December is when I like to buy a few potted plants from the florists, such as cyclamen, Christmas begonias, dwarf begonias, a poinsettia or two, or other potted plants in season. 

You will find the cyclamen and begonias will bloom well into April. This is a good time to sow a few annuals for your greenhouses, such as nasturtiums, sweet alyssum, calendula, and dwarf marigolds, which all add to the bloom. 

Azalea Plants

During November, December, and January, you can buy a few azalea plants that will add to your Spring exhibit. 

These do especially well in a greenhouse where it is wool and humid, and they are easily kept from year to year. 

If you are alert, you can find many fine azalea plants that your friends discard after they bloom in the house.

Spring Show: Outstanding Exhibit of Plants

I now have a collection of about 25, and these put on an outstanding exhibit from November until May.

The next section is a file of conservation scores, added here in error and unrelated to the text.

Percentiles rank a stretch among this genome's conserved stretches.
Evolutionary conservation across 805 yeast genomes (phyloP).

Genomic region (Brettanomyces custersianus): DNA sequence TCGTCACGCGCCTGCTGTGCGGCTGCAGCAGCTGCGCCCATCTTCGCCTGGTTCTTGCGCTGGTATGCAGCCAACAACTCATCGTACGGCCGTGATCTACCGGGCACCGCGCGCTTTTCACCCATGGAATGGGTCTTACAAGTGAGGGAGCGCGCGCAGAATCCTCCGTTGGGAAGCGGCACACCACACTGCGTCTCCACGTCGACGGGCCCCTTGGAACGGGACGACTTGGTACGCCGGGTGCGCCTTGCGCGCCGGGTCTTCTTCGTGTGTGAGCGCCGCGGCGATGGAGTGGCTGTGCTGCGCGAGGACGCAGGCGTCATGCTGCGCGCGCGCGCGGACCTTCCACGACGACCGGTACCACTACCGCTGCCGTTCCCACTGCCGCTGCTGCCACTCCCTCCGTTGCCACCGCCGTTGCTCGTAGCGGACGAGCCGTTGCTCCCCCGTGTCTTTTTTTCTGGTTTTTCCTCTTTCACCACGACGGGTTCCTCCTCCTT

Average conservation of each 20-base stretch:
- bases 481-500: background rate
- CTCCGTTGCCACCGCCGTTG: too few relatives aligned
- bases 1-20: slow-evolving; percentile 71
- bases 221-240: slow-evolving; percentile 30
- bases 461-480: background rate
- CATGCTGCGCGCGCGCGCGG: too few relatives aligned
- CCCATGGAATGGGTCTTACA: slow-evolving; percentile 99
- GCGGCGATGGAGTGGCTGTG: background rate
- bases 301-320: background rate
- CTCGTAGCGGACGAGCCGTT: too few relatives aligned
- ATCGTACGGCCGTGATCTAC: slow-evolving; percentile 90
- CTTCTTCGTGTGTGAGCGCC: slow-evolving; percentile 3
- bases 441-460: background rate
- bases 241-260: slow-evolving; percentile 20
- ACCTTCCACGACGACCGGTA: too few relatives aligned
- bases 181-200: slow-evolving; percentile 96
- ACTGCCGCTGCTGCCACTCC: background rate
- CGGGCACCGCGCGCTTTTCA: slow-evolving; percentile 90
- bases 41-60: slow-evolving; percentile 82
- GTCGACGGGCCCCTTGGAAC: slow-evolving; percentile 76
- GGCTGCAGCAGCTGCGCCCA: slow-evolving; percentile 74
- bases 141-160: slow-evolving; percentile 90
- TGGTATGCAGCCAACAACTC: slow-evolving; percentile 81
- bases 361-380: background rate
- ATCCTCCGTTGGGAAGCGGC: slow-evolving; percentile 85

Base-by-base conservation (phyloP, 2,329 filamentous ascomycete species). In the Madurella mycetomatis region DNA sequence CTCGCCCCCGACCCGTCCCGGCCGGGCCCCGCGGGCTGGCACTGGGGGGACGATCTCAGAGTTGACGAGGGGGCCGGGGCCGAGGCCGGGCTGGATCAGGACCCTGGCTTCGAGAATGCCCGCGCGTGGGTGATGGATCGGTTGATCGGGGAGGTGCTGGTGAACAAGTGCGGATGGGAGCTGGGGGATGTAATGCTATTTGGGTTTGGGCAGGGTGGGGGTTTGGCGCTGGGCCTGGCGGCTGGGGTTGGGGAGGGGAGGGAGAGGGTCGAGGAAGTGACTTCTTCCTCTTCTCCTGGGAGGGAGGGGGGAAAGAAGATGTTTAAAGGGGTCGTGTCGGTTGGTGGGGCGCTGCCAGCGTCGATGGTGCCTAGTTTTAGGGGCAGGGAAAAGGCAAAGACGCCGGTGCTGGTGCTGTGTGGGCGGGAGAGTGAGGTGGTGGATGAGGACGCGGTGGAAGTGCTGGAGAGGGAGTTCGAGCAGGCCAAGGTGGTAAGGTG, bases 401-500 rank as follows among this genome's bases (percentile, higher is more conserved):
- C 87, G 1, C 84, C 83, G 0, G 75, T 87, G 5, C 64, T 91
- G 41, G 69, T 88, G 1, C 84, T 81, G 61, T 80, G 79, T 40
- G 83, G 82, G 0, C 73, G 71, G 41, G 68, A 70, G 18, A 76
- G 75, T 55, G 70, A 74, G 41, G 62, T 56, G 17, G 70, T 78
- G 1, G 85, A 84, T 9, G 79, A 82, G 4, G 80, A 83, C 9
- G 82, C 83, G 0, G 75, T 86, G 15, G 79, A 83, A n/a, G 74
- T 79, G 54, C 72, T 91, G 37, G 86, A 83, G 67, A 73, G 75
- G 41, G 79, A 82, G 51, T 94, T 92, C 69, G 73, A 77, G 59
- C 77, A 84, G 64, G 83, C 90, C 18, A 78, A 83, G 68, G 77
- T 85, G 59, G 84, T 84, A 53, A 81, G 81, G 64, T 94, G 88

February 15th is when the curtain rises for the first act of the big Spring show. From January 1st, you have gradually moved in a few pots of daffodils and tulips from the cold frames, and you are now having your first bloom.

Other Varieties for Spring

This is augmented by the freesias, which are now in all their glory, the Dutch iris is beginning to bloom, and the azaleas present a solid bank of mixed color. 

Some camellia bushes are filled with large, waxy blossoms, and the lemon tree has both blossoms and ripe fruit. 

The cyclamen and begonias in banging pots are very colorful. The Amaryllis is beginning to bloom, as well as some of the double petunias planted earlier. 

Last Bursts Of Faster Lilies

The last burst of bloom in the Spring shows the Faster lilies. The greenhouse is ablaze with color, saturated with fragrance, and a sight to behold.